Three case studies show when you have to be unfair to be fair.
Many aspects of insolvency require difficult decisions. At the heart of these decisions is essentially the principle that an insolvency practitioner must remain impartial, independent, and act without fear or favour towards the outcome. At times this puts the insolvency practitioner at odds with what many might perceive as the principle of "fairness". My experience has taught me, when a party claims that something is not fair, what they mean is it's unfair to them-with little regard for the fairness to others. In an insolvency context, this could refer to when an insolvency practitioner is required to take an action against a party for the benefit of all creditors. The party being pursued will often, if not always, note how it is unfair is to be targeted or that if they were required to comply with a demand, the outcome would be unfair (to them).
Below are a couple of recent examples that highlight the challenges of perceived fairness to one party where the fairness to all must take priority.
Preferences claim in a liquidation
I was appointed liquidator to a company through a voluntary winding up. Our investigations found a payment for $100,000 made shortly prior to our appointment that required further investigation. We discovered it was paid to an individual who previously made an unsecured loan to the company and this transaction was to repay that loan. The payment was therefore "preferential" (in preference to other creditors, unsecured or otherwise) and we issued a demand to recover the amount. Subsequently the company director asked us why we were pursuing his mother-in-law for $100,000, explaining it wasn't "fair" to ask for the money back as she had loaned the money to the company and was elderly. While we understand the context and situation, unfortunately, legislation doesn't define this as a valid defence to a preference claim and we had no choice but to press on with the claim. We recovered the $100,000 paid for the benefit of all company creditors; but unfortunately, the mother-in-law also spent money on engaging solicitors who struggled to find a way for her to keep it when the circumstances so obviously pointed to it being a preferential payment to a related party. Perceived fairness to the mother-in-law? No. Fair to all company's creditors? Yes.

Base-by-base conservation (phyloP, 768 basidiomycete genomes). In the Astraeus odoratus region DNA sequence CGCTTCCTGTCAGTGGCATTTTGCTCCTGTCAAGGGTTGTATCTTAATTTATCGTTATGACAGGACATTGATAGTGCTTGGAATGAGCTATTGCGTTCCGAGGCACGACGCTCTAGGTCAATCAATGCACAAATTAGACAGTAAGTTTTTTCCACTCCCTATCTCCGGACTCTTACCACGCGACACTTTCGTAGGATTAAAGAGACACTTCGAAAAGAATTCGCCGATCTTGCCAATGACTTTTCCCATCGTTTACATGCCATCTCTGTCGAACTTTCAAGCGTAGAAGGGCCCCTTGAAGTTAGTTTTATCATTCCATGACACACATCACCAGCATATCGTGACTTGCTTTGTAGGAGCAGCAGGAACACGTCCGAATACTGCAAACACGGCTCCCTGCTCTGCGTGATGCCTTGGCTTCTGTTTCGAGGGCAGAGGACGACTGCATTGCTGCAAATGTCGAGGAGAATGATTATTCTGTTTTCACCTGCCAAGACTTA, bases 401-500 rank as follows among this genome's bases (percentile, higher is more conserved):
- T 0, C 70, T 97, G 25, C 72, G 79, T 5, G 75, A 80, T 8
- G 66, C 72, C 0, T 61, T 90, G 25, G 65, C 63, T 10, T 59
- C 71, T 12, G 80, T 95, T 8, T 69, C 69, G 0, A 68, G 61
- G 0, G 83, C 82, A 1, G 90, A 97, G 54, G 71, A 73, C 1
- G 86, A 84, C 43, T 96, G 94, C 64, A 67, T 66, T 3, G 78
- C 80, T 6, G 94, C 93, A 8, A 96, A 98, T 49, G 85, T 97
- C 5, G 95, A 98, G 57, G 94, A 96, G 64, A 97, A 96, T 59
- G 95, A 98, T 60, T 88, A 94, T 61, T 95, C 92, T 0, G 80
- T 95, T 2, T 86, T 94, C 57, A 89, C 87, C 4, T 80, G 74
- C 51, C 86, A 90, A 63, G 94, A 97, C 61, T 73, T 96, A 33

Bankrupt estate & the family's home
We were appointed bankruptcy trustees of an individual who held a property jointly with his spouse. Equity in the property was approximately $500,000 that resulted in an estimated half share in the property of $250,000. Unfortunately, the co-owner is limited to either collectively selling the property and recovering their half share or purchasing the half share interest from the bankruptcy trustee (subject to their agreement). However, the co-owner understandably wanted to keep their home particularly as their kids lived there. But the co-owner wasn't in a position to get the funds to buy the bankrupt party out of the mortgage. Ultimately, we had to push on with the matter as, despite the difficult circumstances in respect to the co-owner, as bankruptcy trustees are required to recover assets for the benefit of all creditors. The property was eventually sold and the surplus proceeds split equally between the co-owner and the bankrupt estate. Perceived fairness to the co-owner? No. Fair all to the bankrupt estate's creditors? Yes.